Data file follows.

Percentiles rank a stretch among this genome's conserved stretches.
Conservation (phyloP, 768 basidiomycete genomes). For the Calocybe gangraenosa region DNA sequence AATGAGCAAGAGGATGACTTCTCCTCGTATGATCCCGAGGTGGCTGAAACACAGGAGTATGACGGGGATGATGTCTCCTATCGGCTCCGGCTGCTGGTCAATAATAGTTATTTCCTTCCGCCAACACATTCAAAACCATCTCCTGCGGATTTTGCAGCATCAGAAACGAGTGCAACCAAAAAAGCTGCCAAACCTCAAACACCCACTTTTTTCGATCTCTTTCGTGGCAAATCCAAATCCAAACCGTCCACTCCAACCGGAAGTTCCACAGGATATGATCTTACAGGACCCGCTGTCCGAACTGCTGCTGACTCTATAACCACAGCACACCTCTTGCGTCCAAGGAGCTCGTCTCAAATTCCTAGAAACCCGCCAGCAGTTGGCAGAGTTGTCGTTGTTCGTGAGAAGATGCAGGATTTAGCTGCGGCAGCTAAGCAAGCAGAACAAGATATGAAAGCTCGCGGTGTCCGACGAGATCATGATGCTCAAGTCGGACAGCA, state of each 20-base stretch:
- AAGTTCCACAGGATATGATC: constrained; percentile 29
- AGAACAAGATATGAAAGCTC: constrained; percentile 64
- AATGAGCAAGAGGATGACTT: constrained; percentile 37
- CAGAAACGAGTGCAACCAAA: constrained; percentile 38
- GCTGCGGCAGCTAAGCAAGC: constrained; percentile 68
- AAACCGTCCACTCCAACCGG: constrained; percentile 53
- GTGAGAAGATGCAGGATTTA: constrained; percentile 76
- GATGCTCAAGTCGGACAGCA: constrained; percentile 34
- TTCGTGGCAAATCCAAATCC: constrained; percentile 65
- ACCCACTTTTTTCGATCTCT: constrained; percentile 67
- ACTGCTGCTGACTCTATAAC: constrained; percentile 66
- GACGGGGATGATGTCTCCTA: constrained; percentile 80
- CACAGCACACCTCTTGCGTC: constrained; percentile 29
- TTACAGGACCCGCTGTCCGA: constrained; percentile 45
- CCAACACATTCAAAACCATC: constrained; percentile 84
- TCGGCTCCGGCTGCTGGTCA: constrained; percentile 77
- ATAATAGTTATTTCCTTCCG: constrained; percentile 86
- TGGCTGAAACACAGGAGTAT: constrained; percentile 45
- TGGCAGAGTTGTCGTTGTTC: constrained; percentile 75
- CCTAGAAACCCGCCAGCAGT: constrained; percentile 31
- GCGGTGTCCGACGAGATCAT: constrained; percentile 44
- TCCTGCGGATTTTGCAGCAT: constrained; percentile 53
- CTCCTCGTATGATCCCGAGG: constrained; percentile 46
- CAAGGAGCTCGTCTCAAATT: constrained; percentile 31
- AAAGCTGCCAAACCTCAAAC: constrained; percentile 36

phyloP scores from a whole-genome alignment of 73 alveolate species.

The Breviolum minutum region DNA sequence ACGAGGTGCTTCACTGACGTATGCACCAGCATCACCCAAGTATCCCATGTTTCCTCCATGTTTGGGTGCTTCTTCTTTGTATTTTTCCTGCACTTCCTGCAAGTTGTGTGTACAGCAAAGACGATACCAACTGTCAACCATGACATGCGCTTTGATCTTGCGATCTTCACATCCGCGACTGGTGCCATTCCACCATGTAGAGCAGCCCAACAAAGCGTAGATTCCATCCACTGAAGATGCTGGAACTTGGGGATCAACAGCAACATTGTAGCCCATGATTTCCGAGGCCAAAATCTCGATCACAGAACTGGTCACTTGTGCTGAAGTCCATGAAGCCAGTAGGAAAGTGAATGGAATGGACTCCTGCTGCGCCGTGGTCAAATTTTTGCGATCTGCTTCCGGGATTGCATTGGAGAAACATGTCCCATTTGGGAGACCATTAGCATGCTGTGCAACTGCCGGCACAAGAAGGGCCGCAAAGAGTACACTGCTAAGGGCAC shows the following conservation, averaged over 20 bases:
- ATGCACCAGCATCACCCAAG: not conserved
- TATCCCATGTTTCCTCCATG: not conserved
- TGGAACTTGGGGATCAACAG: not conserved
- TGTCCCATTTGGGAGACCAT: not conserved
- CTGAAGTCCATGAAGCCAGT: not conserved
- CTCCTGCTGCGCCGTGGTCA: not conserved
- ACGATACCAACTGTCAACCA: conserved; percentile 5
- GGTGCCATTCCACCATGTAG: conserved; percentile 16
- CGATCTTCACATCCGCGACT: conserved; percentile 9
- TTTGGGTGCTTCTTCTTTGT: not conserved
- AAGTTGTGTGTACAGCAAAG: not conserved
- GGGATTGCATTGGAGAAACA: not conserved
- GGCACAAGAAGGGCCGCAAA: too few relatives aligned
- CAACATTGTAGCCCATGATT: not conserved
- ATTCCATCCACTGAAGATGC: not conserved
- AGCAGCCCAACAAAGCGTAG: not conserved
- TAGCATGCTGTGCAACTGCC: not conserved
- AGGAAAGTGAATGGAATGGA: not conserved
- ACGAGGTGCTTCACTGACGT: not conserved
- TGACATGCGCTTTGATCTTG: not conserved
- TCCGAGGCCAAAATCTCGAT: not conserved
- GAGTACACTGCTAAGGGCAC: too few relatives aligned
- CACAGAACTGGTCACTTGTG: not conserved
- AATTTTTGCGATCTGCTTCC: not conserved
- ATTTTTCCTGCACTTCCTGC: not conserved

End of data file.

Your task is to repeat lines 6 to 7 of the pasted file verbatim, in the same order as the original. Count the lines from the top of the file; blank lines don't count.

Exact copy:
- CAGAAACGAGTGCAACCAAA: constrained; percentile 38
- GCTGCGGCAGCTAAGCAAGC: constrained; percentile 68